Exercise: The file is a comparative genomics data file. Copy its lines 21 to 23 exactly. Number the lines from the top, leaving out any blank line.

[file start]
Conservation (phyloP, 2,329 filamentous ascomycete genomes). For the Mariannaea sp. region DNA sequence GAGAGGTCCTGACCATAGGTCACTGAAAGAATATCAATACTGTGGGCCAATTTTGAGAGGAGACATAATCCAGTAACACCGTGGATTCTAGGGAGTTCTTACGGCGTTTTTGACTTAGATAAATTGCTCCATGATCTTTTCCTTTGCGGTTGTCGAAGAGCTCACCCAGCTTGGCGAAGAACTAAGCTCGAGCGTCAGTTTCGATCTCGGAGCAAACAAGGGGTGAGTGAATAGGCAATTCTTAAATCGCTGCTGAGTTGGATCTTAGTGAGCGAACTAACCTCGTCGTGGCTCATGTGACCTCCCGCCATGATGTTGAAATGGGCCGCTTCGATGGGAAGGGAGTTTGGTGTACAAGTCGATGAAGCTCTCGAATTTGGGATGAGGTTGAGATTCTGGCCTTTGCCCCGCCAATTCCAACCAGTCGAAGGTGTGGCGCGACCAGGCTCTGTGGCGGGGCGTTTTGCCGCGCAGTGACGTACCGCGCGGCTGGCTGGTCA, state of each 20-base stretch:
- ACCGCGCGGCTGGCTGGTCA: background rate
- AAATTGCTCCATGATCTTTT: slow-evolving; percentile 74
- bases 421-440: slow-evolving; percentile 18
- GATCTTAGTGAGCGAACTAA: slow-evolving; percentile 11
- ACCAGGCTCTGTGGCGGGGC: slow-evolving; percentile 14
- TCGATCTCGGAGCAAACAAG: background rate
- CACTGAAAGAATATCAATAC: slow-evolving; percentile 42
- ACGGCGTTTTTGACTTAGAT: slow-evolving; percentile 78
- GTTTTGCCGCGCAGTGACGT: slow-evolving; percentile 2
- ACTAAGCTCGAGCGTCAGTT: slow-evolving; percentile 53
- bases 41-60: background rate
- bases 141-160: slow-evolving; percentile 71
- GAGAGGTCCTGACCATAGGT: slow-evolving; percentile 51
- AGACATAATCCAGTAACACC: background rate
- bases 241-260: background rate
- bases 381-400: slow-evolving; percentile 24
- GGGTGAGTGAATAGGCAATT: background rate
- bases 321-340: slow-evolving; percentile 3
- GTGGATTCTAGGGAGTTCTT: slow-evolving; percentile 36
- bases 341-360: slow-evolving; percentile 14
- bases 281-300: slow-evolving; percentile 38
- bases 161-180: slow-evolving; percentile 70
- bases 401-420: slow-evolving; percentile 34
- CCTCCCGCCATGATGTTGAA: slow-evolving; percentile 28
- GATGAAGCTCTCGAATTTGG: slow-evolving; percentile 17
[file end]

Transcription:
- bases 341-360: slow-evolving; percentile 14
- bases 281-300: slow-evolving; percentile 38
- bases 161-180: slow-evolving; percentile 70